Magic, witchcraft, religion breaks taboo


Denis Perez / The Advocate

Medical assistant major Diana Lapop flips through pages of the Anthropology of Religion, Magic and Witchcraft textbook during an Anthropology 150 class session in GE-311 on Thursday. The class reviewed witchcraft in European villages.

By Denis Perez, Photo Editor

Magic, witchcraft and religion are often taboo and unfit for the educational system, but Anthropology 150 examines the social science behind these cultural practices.

For students, like math major Aldo Hernandez, taking Magic, Witchcraft and Religion (Anthropology 150) is interesting because of the subjects the general education class addresses.

Hernandez said he expected to learn all about different types of magic, but soon began to gain a deeper understanding about the cultural impact of magic, witchcraft and religion on the people around it.

Anthropology professor Nefertari Hawthorne said magic, witchcraft and religion, if seen as more than what popular culture depicts them as, explain the culture of those who practice them.

Student Johnny Delgado said misogynistic societies still exist today, as before, when old belief systems allowed religion to oppress women.

He said that the class addresses the time period when women were persecuted and accused of witchcraft when they did not conform to a misogynistic society.

He said traditions like these are still around, and this class gives a better understanding of them.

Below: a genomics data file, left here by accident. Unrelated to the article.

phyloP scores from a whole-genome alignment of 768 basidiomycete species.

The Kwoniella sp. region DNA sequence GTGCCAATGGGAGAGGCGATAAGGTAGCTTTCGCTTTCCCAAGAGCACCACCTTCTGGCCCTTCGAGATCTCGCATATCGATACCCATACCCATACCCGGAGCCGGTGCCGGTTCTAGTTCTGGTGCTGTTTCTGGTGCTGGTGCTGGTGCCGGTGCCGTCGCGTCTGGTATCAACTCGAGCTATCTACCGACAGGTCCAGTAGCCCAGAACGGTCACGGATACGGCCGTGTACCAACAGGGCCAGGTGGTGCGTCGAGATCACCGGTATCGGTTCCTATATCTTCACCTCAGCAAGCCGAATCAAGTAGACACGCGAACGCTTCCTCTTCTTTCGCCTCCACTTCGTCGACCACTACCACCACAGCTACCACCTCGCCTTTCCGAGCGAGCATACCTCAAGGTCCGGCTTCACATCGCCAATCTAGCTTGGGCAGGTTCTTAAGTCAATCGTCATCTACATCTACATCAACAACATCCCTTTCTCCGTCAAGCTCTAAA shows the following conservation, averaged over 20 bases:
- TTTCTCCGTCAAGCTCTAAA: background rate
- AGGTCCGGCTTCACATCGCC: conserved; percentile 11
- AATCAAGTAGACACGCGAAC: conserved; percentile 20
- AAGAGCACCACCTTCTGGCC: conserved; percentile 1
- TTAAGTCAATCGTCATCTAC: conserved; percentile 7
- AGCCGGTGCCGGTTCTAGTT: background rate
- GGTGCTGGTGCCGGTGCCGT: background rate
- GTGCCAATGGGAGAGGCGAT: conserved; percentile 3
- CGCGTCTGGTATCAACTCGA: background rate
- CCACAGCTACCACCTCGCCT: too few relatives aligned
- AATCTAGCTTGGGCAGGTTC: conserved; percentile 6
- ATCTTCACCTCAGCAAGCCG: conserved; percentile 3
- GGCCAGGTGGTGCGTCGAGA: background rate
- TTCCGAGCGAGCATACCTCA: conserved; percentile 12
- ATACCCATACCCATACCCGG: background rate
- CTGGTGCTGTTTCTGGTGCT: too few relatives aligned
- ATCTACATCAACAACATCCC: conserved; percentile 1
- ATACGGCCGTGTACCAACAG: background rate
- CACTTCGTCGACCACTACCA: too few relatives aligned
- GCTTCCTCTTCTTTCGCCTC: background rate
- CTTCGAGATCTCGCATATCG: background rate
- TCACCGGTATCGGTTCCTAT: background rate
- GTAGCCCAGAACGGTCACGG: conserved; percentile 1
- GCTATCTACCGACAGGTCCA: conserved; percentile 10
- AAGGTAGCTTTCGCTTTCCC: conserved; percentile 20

Social science major Chris Mariero said the class gives students a whole new outlook on the world.

He said society traditionally does not give explanations as to why things are like they are. This history, learned in the classroom, is interactive with what is going on today.

When he discusses political topics with others personally, or in other classes, he is able to bring it back to something talked about in Anthropology 150, Marriero said.

He said because students have to discuss and write about the material, they must be able to interpret it to be able to speak on it.

Mariero said that anyone thinking about taking the class should be prepared to research and “to push your boundaries of understanding the world.”

Hawthorne said students should come in with an open mind.

“When I ask my students in Anthropology 150 what magic is, they usually answer with Harry Potter or the Wizard of Oz,” she said.

The course’s goal is to break misconceptions and educate students so they have an understanding of why people in the past practiced the old traditions like the indigenous people of North America, and why modern societies still practice these rituals and beliefs at the macro and micro level.

The class offers students an opportunity to engage in discussions, watch films, read relevant material, hear lectures and conduct research projects on cultures like the Navajo tribes of North America, who practiced magic, or the rural European villages, that hunted witches.

Hawthorne said, “The context of the class is that magic is real.”

When students realize this they are able to take what they learn outside of class she said.

Cultural anthropologist Ebinue Barnett said she has been practicing dance since she was eight years old. Two years ago when her grandmother died she began to dance an Afro Cuban dance, the Babalu-Aye.

She said the dance, like magic, lightened her spirit and made her feel good emotions at a level she hadn’t felt in other dance.

She said it wasn’t until two years later in this class that she learned that the Babalu-Aye dance’s history is tied to healing and mourning.

There are stories and meanings behind the world’s traditions, she said.